For certain birds, securing sufficient food depends on controlling their section on the hanging feeder. This is achieved through a variety of strategies. Resilience to attack from more dominant birds, by using speed and agility to outwit an aggressor, becomes a new campaign of fending off, counter attacking and grabbing as much food in the time available. For birds not equipped with a sharp beak, dazzling plumage and genes maxed out for aggression, success is instead a matter of guile and opportunism.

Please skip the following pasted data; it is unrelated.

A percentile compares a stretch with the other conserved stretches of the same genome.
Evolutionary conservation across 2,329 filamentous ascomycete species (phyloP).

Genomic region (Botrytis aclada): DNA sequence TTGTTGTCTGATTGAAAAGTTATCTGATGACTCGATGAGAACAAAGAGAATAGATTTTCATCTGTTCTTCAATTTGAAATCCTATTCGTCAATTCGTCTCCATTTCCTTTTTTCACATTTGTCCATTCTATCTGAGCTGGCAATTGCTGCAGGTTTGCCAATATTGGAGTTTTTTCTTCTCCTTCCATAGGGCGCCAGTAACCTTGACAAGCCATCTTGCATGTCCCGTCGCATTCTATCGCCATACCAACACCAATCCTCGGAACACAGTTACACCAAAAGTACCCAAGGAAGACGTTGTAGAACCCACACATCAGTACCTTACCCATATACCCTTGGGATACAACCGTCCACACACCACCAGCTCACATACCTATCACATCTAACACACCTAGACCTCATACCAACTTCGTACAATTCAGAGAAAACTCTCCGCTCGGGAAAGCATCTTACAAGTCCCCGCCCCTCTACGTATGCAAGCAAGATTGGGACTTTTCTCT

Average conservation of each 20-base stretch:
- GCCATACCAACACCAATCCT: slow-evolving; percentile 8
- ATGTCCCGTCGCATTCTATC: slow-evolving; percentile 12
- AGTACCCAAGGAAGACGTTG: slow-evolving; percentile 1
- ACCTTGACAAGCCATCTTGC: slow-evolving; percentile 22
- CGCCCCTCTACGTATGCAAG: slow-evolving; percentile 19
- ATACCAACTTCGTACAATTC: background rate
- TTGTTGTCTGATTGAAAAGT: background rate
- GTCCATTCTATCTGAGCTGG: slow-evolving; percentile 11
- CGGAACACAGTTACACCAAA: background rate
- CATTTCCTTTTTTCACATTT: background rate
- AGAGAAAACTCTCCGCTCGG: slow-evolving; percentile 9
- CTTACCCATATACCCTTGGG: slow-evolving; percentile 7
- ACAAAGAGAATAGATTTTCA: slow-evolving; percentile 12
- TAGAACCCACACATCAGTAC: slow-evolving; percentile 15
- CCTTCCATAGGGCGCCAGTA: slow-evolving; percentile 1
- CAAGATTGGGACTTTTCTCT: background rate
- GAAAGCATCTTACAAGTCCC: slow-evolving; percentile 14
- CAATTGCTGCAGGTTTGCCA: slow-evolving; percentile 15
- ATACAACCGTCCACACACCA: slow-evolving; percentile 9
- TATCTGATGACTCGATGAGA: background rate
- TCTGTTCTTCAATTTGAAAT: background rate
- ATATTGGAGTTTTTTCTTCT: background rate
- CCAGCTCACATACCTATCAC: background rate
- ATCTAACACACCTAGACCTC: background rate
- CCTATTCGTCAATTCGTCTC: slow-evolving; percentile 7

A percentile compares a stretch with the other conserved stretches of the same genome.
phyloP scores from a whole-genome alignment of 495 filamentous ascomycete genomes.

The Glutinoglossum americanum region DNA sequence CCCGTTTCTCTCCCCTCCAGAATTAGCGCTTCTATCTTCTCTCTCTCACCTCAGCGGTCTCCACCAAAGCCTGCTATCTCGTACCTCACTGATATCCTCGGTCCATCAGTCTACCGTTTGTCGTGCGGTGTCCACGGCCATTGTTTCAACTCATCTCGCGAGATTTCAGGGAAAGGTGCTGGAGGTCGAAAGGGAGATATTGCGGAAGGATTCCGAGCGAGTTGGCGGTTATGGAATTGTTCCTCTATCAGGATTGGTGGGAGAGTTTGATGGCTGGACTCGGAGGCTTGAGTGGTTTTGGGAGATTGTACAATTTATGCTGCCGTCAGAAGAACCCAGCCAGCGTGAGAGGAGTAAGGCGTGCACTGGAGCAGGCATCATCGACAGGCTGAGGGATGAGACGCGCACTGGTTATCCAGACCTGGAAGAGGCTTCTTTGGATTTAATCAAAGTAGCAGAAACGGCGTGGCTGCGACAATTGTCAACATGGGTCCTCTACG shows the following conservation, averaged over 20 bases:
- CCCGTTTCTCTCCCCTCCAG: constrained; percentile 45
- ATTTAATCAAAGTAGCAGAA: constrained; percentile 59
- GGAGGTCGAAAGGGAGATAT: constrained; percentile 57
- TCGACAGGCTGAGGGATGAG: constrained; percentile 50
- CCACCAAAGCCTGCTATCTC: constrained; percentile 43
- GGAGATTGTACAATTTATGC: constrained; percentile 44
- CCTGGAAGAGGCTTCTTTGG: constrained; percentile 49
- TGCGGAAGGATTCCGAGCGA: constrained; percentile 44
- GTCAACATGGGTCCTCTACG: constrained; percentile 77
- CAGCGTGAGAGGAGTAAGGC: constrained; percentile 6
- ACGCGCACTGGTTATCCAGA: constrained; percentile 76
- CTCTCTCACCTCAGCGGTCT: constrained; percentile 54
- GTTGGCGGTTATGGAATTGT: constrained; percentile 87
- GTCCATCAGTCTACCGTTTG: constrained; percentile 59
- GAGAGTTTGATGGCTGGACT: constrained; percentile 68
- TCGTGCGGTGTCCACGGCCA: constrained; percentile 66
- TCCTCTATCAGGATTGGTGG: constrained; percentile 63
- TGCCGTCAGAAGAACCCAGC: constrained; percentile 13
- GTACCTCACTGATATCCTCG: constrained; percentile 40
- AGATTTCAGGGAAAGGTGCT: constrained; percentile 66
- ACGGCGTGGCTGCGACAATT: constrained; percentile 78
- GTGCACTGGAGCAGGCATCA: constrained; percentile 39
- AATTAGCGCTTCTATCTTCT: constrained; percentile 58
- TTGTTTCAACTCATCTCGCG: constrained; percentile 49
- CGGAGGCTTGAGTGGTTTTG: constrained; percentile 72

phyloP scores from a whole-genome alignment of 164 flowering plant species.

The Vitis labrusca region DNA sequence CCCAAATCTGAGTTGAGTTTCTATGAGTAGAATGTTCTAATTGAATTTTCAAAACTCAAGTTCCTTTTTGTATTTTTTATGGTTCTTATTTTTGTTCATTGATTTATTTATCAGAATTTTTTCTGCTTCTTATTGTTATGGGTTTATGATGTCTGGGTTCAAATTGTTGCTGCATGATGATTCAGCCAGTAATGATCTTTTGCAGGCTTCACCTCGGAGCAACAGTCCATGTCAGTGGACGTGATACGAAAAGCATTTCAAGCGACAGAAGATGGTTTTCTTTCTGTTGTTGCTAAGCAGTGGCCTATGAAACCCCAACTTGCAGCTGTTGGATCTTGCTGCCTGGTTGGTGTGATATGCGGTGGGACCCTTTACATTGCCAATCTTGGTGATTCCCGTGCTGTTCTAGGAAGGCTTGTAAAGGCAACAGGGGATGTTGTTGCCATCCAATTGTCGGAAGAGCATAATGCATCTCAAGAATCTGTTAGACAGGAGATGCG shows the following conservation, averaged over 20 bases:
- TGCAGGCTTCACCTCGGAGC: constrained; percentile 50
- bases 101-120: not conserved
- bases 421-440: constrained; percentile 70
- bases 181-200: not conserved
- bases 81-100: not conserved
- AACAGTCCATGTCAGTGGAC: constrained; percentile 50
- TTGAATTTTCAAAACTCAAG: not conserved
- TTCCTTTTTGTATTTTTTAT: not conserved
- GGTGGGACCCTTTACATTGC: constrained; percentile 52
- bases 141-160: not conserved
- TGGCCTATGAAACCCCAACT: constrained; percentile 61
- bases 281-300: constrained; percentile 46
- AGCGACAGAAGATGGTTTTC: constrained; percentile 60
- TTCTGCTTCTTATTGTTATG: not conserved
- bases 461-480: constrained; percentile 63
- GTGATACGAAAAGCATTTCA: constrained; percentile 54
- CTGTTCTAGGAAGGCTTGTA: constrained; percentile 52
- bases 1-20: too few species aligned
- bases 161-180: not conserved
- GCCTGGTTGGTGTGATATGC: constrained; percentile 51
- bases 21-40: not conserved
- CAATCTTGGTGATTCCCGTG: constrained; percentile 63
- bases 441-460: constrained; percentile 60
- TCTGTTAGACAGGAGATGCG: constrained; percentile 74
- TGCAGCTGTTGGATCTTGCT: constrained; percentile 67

From my observations the most assertive and dominant at the bird feeder is the nuthatch. The name has linguistically morphed from ‘nut-hack’ on account of its propensity to affix nuts between ridges in bark. One can observe them, characteristically perched upside-down, prising whole peanuts from the feeder. Any foolhardy bird joining a nuthatch will be given a beady eye, stalked or swiftly spiked by its bill and bullied off the feeder toute suite. Even the largest bird that regularly visits the feeder, the great-spotted woodpecker is regularly given short-shift by the nuthatch. Great tits are the largest and most dominant of the tit family tree and next in the pecking order. They often arrive in twos and threes, each staking out a segment and remain feeding for the longest period of all. Male great tits are the most assertive and often can be seen spreading their wings to prevent other birds access to ‘their’ nuts.